WASHINGTON (Reuters) – U.S. producer prices rose moderately in December, suggesting that an anticipated pick up in inflation in the coming months will probably not be worrisome.
The producer price index for final demand increased 0.3% last month after nudging up 0.1% in November, the Labor Department said on Friday. In the 12 months through December, the PPI rose 0.8%, matching November’s gain.
A 1.1% increase in the cost of goods accounted for last month’s rise in the PPI. Prices for services dipped 0.1%.
Economists polled by Reuters had forecast the PPI rising 0.4% in December and gaining 0.8% on a year-on-year basis.
The government this week reported solid increases in both consumer and import prices in December. Economists expect inflation to accelerate in the months ahead as the government provides more money to stimulate the economy, and weak prices early in the coronavirus crisis fall out of the calculations.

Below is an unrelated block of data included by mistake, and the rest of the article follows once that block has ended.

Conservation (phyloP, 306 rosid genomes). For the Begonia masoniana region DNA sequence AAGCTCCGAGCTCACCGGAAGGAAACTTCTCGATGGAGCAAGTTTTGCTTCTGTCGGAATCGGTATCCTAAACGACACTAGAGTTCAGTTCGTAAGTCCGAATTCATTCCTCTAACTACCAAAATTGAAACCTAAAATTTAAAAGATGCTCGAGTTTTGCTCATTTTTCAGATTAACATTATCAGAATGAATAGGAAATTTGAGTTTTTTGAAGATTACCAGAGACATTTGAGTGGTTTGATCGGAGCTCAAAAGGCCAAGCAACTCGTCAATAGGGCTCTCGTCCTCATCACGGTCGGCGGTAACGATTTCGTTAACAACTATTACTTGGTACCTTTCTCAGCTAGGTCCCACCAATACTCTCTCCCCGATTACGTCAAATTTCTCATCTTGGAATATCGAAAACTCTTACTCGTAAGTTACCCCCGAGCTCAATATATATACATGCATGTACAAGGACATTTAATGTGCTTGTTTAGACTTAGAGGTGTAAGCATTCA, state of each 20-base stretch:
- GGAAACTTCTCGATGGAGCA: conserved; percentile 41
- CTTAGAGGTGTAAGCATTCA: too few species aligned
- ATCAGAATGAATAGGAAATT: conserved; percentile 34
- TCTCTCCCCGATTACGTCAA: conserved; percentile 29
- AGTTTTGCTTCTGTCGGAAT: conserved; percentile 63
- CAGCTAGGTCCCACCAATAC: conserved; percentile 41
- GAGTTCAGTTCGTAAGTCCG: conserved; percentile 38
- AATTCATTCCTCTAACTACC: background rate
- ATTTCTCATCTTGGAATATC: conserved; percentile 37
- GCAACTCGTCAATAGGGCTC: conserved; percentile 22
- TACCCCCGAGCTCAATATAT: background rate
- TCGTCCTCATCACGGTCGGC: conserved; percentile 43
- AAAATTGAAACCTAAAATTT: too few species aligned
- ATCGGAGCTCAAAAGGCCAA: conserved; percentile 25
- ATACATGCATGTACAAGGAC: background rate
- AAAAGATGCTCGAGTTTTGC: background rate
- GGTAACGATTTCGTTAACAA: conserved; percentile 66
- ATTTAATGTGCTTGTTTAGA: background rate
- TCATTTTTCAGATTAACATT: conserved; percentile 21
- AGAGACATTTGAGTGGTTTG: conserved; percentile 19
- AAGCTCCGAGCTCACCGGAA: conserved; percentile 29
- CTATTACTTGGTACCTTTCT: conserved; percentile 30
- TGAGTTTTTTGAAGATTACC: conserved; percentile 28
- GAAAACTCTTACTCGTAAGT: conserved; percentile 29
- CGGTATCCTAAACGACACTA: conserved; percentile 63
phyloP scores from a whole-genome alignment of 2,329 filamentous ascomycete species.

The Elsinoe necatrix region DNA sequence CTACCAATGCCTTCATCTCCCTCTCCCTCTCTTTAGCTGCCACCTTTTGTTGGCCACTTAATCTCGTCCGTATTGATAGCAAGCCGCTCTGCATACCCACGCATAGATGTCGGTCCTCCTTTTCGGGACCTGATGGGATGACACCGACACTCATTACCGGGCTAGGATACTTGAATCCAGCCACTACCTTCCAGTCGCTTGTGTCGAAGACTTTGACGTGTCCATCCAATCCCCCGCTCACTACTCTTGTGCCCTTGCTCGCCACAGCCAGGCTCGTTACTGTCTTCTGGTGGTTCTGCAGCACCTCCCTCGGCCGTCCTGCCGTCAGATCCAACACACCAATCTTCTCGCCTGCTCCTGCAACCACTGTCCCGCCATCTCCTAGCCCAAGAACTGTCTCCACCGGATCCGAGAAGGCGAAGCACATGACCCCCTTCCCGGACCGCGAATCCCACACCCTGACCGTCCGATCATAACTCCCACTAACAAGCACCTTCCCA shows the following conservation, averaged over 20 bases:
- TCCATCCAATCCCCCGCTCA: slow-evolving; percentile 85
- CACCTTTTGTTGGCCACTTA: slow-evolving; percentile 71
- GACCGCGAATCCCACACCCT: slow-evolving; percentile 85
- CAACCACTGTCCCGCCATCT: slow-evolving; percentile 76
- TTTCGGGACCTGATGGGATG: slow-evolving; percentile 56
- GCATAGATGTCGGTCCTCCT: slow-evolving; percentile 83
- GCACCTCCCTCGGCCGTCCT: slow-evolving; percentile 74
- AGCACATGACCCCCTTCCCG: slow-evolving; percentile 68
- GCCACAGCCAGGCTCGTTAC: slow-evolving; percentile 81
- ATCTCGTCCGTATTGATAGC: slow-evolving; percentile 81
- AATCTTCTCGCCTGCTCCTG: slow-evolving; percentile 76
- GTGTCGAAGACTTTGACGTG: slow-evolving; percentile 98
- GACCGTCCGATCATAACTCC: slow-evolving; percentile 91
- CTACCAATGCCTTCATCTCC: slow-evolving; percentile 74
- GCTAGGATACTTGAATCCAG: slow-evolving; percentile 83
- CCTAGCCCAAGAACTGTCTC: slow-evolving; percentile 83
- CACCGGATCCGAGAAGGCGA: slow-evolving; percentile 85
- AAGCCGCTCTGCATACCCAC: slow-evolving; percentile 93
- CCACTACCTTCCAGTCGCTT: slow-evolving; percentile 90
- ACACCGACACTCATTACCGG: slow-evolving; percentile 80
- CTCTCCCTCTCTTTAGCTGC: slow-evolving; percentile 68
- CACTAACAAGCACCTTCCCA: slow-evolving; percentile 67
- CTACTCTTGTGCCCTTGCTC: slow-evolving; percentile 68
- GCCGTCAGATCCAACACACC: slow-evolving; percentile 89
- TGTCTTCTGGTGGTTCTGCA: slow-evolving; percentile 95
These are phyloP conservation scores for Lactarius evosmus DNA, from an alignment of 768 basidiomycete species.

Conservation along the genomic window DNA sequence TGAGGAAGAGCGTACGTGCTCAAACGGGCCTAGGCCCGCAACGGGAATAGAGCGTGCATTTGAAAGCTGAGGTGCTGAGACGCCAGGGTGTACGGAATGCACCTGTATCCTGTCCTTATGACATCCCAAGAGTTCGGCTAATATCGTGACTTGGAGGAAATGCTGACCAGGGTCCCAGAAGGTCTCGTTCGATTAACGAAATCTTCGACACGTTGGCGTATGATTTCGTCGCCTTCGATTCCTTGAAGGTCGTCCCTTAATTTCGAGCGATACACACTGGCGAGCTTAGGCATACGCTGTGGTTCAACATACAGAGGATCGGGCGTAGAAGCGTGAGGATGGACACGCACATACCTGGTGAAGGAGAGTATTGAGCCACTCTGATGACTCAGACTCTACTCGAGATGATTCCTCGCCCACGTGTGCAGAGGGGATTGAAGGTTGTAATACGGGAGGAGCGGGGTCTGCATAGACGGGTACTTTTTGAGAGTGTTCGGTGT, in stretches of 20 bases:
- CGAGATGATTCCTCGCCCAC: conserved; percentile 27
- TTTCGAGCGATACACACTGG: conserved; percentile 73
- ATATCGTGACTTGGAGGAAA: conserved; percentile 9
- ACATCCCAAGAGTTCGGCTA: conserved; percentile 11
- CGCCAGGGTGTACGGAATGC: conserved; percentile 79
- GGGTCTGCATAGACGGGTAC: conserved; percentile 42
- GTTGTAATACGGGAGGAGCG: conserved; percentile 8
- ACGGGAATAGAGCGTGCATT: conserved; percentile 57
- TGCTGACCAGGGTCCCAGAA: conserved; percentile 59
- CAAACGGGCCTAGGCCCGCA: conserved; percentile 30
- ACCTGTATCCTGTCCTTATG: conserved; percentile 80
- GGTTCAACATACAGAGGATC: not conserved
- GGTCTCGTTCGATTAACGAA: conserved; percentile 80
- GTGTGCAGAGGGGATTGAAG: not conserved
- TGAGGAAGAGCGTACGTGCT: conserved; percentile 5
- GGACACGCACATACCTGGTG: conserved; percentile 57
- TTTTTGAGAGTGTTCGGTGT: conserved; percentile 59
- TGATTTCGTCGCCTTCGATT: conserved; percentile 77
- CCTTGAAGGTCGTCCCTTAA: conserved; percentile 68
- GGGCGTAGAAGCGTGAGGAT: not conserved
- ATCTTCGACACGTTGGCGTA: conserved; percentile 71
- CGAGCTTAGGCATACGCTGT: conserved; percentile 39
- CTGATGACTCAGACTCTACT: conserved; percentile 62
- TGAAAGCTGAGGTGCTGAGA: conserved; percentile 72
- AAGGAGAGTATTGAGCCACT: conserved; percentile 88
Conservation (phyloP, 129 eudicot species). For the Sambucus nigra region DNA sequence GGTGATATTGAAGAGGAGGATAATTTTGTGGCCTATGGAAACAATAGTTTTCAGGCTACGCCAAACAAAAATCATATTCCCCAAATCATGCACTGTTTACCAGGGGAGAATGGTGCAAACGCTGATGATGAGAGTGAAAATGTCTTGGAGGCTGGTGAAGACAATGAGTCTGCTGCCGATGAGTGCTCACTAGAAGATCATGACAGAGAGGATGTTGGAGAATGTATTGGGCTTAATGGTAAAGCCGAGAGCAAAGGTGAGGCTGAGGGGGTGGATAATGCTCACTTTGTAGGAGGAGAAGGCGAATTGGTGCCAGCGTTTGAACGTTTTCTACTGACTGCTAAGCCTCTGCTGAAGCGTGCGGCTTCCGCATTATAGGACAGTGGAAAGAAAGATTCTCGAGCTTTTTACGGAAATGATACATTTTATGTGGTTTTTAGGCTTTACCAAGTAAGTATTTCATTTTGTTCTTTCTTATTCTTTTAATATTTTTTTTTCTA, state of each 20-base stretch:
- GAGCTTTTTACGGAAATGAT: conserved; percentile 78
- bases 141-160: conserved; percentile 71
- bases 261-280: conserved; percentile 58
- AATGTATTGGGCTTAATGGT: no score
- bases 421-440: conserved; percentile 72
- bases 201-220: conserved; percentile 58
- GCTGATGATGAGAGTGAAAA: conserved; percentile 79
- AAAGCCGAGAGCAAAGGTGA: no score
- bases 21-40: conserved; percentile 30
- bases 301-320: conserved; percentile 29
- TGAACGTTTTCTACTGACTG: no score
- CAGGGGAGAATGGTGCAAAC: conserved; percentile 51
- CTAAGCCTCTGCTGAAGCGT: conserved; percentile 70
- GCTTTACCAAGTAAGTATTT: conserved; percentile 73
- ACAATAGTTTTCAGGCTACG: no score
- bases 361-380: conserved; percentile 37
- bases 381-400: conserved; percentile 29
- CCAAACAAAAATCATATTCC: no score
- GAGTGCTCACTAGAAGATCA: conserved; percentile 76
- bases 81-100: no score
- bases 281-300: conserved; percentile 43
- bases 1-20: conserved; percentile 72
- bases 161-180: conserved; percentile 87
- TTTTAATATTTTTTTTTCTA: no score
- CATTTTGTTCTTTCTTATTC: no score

But any inflation spark will probably be temporary against the backdrop of ample slack in the labor market, with at least 18.4 million Americans on unemployment benefits.
The Federal Reserve has signaled it would tolerate higher prices after inflation persistently undershot the U.S. central bank’s 2% target.
Excluding the volatile food, energy and trade services components, producer prices increased 0.4%. The so-called core PPI inched up 0.1% in November. In the 12 months through November, the core PPI gained 1.1% after rising 0.9% in November.
Energy prices jumped 5.5% last month after advancing 1.2% in November. Wholesale food prices slipped 0.1%. Core goods prices increased 0.5%. Margins for final demand trade services, which measure changes in margins received by wholesalers and retailers, dropped 0.8%. Healthcare costs edged up 0.1%, while portfolio fees jumped 1.7%.
Those healthcare and portfolio management costs feed into the core personal consumption expenditures (PCE) price index, the Fed’s preferred inflation measure.
(Reporting By Lucia Mutikani; Editing by Catherine Evans)